On Sunday, Jean-Pierre Delville was consecrated as the 92nd Bishop of the Diocese of Liège. Although the consecration of a new bishop in the Church of northwestern Europe is always and clearly a major event in the diocese of question, media coverage, also by the new bishop’s own diocese, has often been mediocre at best. Not so in Liège.
A WordPress blog created and maintained by the diocesan press office collects newspaper clippings, photographs and reports, as well as the standard official information released to the press beforehand, and does so very enthusiastically. An example for other dioceses, here and abroad.
I have created a translation of Archbishop Léonard’s homily. Since French is not a language I have mastered much, the translation is far from perfect. Anyone who wants to tackle the two lines I have left untranslated is very welcome to do so.
Bishop Delville was consecrated by Archbishop André-Joseph Léonard (Mechelen-Brussels), with Bishops Aloys Jousten (em. Liège) and Johan Bonny (Antwerp) and Archbishop Vincenzo Paglia (Pontifical Council for the Family) and Giacinto Berloco (Nuncio to Belgium) serving as co-consecrators.
^Bishop Delville with his predecessor, Bishop Aloys Jousten.
As the 92nd bishop of the Belgian Diocese of Líège, Pope Francis has chosen Fr. Jean-Pierre Delville. He will succeed Bishop Aloys Jousten, whose resignation was accepted by Pope Benedict XVI in November, but was asked to remain in office until a successor was found and consecrated. That consecration is scheduled to take place in Liège’s St. Paul’s Cathedral on 14 July. Bishop Delville’s principal consecrator will be Bishop Jousten, with Archbishops André-Joseph Léonard (archbishop of Mechelen-Brussels) and Vincenzo Paglia (President of the Pontifical Council for the family) as co-consecrators.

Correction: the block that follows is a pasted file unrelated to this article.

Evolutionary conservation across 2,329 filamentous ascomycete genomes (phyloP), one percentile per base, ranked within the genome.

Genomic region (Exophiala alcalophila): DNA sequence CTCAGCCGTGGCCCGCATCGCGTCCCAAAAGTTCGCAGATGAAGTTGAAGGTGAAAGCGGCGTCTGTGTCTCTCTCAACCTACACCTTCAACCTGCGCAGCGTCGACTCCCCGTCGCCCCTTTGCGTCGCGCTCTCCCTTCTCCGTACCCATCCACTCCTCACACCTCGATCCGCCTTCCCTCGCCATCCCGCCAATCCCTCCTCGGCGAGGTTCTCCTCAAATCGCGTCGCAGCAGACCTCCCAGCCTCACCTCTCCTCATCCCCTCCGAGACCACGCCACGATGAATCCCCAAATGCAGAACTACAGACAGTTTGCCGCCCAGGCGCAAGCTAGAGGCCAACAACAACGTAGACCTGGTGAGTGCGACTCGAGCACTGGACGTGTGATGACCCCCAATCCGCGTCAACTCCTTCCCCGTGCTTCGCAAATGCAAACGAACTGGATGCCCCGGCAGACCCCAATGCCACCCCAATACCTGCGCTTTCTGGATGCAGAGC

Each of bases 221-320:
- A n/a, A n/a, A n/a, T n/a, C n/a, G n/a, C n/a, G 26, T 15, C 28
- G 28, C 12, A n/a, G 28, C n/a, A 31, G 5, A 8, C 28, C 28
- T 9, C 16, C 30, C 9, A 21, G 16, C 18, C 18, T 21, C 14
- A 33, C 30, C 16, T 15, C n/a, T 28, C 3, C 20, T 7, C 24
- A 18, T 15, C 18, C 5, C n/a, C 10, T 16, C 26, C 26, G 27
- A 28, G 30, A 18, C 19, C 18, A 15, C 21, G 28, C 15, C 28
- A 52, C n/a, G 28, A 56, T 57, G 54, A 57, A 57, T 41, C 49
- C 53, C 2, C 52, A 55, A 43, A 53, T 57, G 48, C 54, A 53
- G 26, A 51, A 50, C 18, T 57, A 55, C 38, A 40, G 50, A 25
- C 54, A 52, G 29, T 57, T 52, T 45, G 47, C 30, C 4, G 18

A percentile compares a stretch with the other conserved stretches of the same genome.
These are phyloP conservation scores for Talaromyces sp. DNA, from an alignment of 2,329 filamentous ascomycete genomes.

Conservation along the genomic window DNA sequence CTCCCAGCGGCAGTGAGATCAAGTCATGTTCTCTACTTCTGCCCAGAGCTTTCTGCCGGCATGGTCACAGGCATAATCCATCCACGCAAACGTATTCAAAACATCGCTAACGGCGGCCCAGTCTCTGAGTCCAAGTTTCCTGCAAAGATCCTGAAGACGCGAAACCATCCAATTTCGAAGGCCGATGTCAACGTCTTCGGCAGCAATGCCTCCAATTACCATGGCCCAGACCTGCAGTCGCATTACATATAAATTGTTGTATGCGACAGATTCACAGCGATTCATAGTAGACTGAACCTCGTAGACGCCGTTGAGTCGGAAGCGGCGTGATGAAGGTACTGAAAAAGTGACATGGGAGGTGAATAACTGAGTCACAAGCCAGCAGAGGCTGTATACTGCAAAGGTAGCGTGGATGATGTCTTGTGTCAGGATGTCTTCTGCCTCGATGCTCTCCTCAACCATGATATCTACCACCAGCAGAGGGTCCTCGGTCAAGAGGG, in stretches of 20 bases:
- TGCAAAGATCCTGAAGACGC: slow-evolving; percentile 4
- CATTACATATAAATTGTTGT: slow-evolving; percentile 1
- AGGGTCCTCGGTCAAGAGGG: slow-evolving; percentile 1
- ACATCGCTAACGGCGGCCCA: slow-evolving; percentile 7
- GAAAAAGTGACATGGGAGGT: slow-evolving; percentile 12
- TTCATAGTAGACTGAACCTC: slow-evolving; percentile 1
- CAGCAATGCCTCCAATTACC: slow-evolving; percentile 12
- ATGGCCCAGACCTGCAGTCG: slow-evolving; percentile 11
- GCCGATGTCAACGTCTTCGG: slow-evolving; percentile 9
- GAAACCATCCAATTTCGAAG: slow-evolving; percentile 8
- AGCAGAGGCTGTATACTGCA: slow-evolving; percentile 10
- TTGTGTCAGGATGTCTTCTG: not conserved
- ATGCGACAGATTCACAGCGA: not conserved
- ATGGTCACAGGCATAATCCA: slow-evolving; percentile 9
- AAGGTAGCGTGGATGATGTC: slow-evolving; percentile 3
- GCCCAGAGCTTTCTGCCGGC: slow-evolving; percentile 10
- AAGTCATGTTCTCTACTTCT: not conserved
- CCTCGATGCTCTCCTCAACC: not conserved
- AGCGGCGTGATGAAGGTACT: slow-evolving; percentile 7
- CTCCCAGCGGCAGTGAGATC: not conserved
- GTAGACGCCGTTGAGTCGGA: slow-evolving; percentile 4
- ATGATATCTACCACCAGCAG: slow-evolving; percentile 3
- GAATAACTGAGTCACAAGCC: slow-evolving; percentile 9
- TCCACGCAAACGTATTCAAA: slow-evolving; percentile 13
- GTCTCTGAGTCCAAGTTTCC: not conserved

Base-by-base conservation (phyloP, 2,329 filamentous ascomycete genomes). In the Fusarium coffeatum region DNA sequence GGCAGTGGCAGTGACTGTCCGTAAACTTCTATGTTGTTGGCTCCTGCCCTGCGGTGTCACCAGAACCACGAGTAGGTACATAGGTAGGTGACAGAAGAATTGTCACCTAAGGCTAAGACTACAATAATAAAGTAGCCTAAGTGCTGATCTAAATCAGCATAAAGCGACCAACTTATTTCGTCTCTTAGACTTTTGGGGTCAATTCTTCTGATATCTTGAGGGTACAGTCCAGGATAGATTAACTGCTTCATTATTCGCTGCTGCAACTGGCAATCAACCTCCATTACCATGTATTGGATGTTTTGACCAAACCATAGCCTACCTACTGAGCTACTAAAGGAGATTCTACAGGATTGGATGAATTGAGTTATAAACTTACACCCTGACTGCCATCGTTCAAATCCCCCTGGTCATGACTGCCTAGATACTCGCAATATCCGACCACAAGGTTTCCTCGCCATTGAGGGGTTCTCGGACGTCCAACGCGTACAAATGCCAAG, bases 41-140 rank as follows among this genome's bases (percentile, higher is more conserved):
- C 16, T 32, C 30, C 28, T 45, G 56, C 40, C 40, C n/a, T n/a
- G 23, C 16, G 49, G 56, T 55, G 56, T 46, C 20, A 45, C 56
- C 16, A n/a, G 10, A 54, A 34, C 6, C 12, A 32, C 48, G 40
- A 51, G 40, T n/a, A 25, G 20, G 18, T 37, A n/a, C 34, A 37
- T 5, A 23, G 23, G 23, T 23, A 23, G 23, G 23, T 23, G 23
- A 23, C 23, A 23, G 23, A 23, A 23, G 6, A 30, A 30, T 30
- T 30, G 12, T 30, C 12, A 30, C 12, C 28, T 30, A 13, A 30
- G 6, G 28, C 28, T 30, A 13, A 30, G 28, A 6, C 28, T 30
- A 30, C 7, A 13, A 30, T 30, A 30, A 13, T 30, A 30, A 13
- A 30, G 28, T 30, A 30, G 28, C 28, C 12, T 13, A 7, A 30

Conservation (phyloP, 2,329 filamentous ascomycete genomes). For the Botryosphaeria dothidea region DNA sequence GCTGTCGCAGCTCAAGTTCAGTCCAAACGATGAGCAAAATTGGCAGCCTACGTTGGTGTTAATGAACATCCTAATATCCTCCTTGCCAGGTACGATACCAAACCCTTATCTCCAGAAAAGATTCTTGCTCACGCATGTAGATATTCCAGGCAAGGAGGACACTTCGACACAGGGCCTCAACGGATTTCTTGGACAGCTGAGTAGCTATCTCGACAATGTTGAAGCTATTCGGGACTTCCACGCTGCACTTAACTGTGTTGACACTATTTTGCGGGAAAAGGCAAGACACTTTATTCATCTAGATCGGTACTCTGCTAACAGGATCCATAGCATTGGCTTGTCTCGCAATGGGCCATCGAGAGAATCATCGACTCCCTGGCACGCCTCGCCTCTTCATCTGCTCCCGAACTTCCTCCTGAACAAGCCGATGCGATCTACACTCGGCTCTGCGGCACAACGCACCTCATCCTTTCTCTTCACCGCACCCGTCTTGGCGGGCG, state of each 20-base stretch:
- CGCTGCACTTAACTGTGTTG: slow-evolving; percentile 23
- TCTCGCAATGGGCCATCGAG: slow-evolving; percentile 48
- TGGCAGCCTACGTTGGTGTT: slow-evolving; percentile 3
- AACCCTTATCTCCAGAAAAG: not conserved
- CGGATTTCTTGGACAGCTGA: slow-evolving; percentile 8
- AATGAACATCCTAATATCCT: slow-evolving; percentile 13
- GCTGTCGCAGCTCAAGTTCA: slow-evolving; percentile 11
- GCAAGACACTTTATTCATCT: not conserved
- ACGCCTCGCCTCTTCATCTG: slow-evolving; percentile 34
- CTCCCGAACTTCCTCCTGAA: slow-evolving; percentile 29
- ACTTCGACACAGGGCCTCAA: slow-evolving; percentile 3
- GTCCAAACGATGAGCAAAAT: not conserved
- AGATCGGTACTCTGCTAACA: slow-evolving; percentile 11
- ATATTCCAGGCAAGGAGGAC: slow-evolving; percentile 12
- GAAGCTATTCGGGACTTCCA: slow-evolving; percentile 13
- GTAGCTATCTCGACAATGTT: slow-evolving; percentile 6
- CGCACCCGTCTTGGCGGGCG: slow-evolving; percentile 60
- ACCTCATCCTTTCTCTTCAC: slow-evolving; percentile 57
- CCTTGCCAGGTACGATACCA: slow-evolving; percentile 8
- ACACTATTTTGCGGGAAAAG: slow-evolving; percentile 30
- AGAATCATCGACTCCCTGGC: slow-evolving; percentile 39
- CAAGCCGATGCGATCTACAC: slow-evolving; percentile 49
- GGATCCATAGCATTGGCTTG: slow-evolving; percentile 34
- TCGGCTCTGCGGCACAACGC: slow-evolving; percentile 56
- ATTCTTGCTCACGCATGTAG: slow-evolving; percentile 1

Bishop-elect Delville is 62 ears old and was born and educated in the city where he will now be bishop. He studied history at the University of Liège before entering the Leo XIII seminary in Louvain. There he studied philosophy before being sent to the Pontifical Gregorian University and Rome to study theology and Biblical sciences. Later, at the Catholic University of Louvain, he earned doctorates in Arts and Philosophy (Biblical sciences). Following his ordination in 1980, Bishop-elect Delville held the following functions:
1980-1993: Parish priest in various parishes in the Diocese of Liège.
1982-2013: Teacher of fundamental theology and Church history at the Liège seminary and the Institut supérieurde catéchèseet de pastorale (ISCP).
1993-2005: President of Saint Paul Seminary in Louvain-la-Neuve.
1996-2002: French-language spokesman of the Belgian Bishops’ Conference.
2002-2010: Teacher of history of Christianity, Catholic University of Louvain.
2005-2013: Chairman of St. Paul’s College, Catholic University of Louvain.
2010-2013: Professor of history of Christianity, Catholic University of Louvain.
For his episcopal motto, Bishop-elect Delville has chosen verse 4 from Psalm 46: “There is a river whose streams bring joy to God’s city (Fluminis impetus lætificat civitatem Dei)”: a reference to the River Meuse which cuts through the city of Liège, the waters of Baptism and also to the Word of God, which is life-bringing water.
The Diocese of Liège is one of western Europe’s oldest. At times a powerful principality as well as a Church jurisdiction, we can trace it back to 720, when it was first established under its current name. But even then it was a continuation of an older entity: the Diocese of Maastricht, established in 530, which itself was a continuation of the Diocese of Tongeren and Maastricht, established simply as Tongeren in 344. Before that, the territory’s history folds into that of the ancient (Arch)diocese of Cologne.
Over the course of its history, Liège increased and decreased in size, and at times it enveloped lands to the north along the Meuse, to the south into Luxembourg, westward towards the sea at Antwerp and to the east to include Aachen. Today its boundaries are the same as those of the secular Province of Liège in the Belgian state.